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Innovating older people’s services to work amid COVID-19 - and beyond

Picture of Dr Biru Jha with a face guard

Dr Biru Jha is an associate specialist at Upton Hospital and leads the Assessment and Rehabilitation Centre (ARC), a specialist outpatient service for older people, which he started working at 36 years ago (when it was known as the ‘day hospital’).

Dr Jha’s deep-rooted desire to improve care for older people has led to him attending, speaking and presenting at conferences in Sri Lanka, Johannesburg, Brazil and Jakarta about various topics concerning the health of older people, including falls, postural hypotension, frailty and polypharmacy (use of a large number of medications by a patient).

How did the ARC work before the COVID-19 pandemic?

Patients would attend for a day for a comprehensive assessment tailored for their age with a doctor, physiotherapist and nurses, after which ongoing care would be arranged with their GP. We can make investigations almost just like a general hospital. Patients may be referred to the service as a result of a visit from paramedics or a district nurse (for example, due to a fall), or by their GP, an accident and emergency doctor, or a consultant following a stay in hospital.

What changed when COVID-19 hit?

Many services had to be suspended because we needed to minimise the amount of people coming into the hospitals. However, I strongly believe that there is no such as ‘nothing can be done’, so I haven’t allowed the coronavirus situation to get in the way of diagnosing and treating my patients. Rather than having patients come to the hospital, I speak to them on the phone for around 30 to 45 minutes to assess what problems they’re having.

After this, nurses and physiotherapists attend the patient in their home, sometimes with a live video link so I can see any visible issues, such as how they’re walking, speaking or holding things, for myself. I still work from the hospital so that I’m more approachable to any colleague who wants to raise concerns or ask a question relating to a patient’s health.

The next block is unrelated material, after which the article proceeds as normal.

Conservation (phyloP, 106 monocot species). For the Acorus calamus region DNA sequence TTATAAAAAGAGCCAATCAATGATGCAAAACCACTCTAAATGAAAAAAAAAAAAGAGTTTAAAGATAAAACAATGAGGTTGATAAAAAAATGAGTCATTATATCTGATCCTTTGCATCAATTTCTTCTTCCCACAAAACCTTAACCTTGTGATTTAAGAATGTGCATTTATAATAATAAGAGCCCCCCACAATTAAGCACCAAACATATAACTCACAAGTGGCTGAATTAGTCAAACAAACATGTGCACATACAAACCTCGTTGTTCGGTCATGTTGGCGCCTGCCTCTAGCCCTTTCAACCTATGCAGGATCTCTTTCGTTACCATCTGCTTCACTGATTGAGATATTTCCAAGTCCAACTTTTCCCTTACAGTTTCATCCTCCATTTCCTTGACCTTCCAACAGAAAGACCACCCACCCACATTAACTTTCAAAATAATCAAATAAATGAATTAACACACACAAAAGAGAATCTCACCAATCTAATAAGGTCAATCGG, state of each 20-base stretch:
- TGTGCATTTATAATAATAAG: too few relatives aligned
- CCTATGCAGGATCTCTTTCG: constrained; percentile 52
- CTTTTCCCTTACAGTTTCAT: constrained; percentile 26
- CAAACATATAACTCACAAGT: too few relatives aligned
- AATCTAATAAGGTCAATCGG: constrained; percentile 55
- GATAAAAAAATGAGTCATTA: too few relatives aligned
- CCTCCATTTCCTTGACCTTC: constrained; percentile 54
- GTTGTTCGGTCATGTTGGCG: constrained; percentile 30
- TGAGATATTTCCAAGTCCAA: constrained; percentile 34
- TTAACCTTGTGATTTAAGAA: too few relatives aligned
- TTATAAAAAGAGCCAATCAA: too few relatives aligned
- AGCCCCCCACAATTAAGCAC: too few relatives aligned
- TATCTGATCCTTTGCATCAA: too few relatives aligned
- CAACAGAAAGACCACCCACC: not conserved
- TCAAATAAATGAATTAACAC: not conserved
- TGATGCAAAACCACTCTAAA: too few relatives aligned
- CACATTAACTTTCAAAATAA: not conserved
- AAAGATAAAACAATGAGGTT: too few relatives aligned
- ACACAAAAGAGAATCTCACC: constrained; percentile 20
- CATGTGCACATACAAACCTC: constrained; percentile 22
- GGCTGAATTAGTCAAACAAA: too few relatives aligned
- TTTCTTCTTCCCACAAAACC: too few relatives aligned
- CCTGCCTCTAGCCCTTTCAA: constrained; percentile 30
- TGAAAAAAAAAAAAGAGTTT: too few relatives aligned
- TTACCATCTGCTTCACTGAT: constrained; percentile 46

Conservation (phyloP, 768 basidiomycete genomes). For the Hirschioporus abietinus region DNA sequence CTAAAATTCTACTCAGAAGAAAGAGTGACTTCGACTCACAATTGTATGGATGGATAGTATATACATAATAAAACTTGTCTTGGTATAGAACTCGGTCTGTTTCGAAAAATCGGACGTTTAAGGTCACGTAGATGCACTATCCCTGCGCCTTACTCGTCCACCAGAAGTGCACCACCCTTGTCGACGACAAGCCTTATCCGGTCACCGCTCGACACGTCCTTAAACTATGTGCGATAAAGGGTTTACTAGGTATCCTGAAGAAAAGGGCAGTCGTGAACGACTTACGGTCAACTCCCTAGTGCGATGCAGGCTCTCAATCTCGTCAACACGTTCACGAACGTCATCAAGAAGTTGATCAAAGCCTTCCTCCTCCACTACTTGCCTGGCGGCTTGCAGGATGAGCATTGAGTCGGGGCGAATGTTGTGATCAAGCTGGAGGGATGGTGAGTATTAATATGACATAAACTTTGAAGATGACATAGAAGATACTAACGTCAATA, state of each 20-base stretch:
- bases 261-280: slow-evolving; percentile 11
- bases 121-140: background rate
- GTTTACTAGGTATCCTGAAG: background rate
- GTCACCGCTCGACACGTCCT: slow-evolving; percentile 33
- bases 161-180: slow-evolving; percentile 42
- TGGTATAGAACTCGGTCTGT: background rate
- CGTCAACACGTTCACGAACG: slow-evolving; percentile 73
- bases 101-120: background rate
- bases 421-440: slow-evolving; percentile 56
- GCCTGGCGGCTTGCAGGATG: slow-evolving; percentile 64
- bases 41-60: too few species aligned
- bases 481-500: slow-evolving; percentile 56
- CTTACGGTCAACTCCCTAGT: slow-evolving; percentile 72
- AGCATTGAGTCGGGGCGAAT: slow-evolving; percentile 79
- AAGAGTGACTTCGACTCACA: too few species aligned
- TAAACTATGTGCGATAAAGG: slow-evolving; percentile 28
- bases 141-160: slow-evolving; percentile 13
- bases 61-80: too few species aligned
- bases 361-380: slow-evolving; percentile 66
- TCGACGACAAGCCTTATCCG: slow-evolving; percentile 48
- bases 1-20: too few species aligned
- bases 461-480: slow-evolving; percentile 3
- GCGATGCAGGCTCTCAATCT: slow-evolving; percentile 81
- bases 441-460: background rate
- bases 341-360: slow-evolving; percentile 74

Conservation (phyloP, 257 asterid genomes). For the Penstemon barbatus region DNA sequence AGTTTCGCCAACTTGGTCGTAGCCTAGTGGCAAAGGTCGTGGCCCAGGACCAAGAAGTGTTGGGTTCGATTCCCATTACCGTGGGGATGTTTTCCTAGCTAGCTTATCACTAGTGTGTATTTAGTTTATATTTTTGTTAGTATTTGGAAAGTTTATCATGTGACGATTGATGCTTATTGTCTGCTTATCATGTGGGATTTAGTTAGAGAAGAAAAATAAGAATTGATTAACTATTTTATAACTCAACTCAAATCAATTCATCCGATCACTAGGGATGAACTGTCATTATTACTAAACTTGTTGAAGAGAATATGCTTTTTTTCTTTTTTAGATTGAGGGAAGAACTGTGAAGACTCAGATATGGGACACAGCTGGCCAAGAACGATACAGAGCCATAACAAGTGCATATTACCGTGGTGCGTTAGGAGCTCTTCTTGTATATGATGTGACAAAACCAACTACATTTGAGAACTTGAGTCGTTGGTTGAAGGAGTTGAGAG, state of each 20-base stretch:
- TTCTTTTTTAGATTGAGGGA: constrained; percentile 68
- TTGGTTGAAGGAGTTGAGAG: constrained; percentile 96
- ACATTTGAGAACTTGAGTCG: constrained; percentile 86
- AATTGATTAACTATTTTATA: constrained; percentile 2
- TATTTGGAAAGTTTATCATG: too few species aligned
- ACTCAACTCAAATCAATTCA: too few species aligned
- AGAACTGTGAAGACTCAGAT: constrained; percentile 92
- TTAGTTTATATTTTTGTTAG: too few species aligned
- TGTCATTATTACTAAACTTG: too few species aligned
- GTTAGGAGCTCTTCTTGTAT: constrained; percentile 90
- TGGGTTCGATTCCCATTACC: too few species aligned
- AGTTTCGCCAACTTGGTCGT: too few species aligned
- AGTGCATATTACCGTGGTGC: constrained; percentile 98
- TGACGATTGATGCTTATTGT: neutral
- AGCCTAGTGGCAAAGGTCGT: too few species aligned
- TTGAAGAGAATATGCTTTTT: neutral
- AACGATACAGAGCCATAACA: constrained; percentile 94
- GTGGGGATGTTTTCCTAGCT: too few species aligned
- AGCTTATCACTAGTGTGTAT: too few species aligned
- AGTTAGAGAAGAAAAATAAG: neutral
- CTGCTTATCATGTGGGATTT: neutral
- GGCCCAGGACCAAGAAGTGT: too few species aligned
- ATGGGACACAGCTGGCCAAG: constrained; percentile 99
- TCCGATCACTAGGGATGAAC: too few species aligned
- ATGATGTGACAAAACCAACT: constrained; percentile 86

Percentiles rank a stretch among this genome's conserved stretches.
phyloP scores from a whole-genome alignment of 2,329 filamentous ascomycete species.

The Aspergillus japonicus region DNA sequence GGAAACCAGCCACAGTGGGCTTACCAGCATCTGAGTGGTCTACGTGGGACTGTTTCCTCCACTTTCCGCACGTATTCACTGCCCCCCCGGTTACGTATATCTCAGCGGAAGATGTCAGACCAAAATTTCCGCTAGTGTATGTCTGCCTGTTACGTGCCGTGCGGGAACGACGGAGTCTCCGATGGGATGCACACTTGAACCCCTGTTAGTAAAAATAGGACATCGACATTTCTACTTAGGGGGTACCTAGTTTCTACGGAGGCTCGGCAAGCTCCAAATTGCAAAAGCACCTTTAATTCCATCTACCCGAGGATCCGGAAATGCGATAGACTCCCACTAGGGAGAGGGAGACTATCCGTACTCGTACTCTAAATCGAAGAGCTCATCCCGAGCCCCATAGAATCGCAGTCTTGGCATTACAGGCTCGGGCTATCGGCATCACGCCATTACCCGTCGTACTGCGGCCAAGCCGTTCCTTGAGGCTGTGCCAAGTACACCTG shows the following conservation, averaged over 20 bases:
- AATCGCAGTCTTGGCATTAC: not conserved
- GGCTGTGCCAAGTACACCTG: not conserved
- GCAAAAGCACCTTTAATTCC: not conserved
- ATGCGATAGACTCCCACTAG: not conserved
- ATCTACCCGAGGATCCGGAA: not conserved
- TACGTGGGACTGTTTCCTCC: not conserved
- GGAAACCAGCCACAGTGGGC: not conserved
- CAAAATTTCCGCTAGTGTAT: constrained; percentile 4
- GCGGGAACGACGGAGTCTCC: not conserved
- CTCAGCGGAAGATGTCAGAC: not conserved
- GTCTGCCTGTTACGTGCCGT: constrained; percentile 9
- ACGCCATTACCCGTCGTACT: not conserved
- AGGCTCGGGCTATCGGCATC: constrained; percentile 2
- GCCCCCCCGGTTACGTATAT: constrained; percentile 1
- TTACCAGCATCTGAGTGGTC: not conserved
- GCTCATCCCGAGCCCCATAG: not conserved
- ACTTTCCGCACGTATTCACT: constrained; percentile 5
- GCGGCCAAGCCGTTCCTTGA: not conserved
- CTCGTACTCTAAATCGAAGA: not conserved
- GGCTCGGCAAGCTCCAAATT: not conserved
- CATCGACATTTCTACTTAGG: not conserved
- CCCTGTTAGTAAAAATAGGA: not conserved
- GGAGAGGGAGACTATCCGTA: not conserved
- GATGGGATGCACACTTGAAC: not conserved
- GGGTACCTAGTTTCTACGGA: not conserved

At every stage, we keep the patient’s GP updated, but I also stay in touch with each patient over the phone as much as possible.

How have patients responded to the changes?

Patients thought that, when COVID-19 hit, their care was totally suspended, but they’re pleased it’s still going on. Older people suffer most from not being able to see their GPs face-to-face, and they don’t want to go to hospital.

Talking to the nurses and physiotherapists who visit them can reveal previously undiagnosed problems and that nurse or physiotherapist can contact me there and then or find me at the hospital to discuss it further.

Many of my patients are not keen on what they see as ‘interference’ which could mean a stay in hospital or losing their independence. Having the assessments in their own home can make them feel more secure. Some patients were obviously concerned about the risk of infection from having someone come into their home, but I reassure them by explaining the protective measures that are taken by all our community services.

Has there been any unexpected benefits to this new way of working?

We’ve actually developed a faster way of working. Physiotherapists and nurses go to the patient as soon as possible, instead of the patient waiting for weeks to get a hospital appointment. Without the help of the physiotherapists, nurses, rehabilitation teams and all the rest, I’d be insignificant. Their support has been paramount in ensuring I could keep the service running during this time.


Life on the front line

It's a difficult time for everyone, and we're incredibly proud of how our teams and local communities are meeting the coronavirus challenge. We're sharing more good news stories and experiences from those working on the front line. 

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